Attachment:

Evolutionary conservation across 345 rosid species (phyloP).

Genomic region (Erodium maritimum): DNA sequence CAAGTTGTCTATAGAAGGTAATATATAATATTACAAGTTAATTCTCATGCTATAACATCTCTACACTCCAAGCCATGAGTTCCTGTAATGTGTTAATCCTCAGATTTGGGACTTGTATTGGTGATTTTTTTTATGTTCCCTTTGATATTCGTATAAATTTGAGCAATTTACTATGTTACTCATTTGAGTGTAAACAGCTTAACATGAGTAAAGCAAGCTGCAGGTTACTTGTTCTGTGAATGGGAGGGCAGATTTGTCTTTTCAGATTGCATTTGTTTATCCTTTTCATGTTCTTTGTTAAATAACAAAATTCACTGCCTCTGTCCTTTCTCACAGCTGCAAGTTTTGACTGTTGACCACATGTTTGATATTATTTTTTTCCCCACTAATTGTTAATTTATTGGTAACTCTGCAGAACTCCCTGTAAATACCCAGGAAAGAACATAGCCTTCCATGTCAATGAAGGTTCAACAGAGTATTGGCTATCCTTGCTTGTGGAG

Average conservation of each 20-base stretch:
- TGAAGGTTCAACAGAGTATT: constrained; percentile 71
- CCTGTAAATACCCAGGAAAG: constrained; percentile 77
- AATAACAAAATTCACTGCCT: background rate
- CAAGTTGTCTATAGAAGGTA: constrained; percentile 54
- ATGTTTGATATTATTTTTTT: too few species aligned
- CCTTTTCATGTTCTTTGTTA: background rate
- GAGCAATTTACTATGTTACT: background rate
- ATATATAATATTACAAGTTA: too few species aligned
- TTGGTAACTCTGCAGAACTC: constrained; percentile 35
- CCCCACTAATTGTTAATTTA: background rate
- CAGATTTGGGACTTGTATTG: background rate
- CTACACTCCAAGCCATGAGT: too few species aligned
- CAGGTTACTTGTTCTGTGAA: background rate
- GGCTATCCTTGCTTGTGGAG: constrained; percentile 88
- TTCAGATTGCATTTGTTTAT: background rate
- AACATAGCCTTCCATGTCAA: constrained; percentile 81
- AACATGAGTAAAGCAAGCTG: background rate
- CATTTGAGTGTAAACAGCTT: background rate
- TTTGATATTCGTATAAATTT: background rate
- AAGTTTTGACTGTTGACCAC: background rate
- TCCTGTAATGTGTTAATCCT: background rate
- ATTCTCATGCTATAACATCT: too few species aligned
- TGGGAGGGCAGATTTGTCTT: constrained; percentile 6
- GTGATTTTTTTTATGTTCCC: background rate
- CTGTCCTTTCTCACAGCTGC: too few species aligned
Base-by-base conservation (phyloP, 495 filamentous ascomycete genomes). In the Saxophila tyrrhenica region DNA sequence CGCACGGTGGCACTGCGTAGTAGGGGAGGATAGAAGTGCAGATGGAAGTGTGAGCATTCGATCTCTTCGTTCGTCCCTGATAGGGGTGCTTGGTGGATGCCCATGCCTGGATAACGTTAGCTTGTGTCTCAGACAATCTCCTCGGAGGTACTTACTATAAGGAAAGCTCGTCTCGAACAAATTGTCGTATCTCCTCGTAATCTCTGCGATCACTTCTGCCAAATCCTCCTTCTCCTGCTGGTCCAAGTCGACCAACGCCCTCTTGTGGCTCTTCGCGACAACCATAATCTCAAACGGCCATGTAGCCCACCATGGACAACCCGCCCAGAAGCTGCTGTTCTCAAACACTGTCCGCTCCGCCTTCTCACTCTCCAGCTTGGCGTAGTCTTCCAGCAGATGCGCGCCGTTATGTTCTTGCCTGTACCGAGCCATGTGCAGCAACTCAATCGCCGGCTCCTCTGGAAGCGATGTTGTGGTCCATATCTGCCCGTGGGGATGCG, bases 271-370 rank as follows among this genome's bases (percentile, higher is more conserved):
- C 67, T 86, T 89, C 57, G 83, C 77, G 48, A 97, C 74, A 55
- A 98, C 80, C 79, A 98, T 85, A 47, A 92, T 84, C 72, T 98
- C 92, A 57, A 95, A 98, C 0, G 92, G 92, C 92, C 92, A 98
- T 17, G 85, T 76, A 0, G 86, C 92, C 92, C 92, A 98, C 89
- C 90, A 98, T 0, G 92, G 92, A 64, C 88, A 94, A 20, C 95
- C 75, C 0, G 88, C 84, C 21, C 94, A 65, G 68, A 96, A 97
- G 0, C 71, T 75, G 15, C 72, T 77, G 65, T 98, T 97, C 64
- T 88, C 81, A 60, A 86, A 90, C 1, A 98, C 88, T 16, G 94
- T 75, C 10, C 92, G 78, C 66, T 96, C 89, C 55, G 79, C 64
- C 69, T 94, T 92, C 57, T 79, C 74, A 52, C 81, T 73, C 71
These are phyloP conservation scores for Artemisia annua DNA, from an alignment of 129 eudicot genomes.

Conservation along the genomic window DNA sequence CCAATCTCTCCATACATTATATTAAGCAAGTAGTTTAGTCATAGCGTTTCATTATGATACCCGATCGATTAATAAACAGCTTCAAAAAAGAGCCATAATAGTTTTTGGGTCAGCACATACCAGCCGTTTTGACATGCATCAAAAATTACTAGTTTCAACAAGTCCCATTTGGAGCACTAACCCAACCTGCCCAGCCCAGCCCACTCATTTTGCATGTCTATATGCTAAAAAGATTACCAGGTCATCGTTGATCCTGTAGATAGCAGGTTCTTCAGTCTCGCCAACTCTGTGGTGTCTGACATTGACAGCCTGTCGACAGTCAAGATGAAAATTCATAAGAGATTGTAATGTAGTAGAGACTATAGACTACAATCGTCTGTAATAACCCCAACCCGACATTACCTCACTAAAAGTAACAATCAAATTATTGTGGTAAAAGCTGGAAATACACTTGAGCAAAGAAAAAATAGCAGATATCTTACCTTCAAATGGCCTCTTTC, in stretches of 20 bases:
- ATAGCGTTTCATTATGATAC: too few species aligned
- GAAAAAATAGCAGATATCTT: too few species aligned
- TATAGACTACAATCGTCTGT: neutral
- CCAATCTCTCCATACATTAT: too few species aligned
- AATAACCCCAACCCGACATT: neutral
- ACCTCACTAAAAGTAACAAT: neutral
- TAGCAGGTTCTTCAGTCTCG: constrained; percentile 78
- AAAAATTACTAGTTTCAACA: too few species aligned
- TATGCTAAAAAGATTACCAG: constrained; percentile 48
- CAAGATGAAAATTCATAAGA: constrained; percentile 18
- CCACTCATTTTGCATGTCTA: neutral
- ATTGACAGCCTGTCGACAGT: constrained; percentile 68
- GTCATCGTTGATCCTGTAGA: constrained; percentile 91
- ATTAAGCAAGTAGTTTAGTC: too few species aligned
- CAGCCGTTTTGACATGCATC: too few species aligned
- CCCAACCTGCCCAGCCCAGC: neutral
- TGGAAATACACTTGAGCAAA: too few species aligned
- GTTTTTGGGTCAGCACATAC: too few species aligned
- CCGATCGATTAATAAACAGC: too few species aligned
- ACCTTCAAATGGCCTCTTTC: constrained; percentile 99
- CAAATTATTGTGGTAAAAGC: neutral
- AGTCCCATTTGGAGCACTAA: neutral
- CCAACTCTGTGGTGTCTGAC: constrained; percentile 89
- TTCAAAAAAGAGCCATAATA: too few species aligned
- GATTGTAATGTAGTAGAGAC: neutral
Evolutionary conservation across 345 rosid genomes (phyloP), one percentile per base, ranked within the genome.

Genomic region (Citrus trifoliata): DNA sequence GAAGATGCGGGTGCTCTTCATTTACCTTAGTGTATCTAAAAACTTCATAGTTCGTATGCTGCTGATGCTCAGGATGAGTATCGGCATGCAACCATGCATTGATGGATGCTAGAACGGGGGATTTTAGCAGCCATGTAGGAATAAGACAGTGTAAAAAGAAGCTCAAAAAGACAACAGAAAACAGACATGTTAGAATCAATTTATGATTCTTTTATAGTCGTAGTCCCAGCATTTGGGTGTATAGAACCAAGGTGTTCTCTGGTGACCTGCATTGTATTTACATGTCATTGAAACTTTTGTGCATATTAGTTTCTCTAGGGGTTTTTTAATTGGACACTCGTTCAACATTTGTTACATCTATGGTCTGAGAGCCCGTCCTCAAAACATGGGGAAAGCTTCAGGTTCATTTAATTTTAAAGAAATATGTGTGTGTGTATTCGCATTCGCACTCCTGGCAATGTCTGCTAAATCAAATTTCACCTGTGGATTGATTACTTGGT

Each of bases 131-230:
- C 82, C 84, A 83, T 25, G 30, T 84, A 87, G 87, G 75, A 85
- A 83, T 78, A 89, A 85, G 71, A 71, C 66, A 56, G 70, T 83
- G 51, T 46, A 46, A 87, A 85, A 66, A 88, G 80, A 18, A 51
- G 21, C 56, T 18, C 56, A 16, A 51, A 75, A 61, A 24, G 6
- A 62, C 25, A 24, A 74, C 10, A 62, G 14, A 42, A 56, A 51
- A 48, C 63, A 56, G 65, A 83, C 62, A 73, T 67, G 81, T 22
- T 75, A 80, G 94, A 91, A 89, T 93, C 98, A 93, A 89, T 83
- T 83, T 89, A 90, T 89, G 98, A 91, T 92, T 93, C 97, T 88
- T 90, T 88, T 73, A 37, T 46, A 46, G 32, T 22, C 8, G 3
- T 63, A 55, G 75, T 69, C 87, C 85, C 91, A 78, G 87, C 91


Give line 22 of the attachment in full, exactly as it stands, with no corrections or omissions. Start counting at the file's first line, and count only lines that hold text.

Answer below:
- TTTGATATTCGTATAAATTT: background rate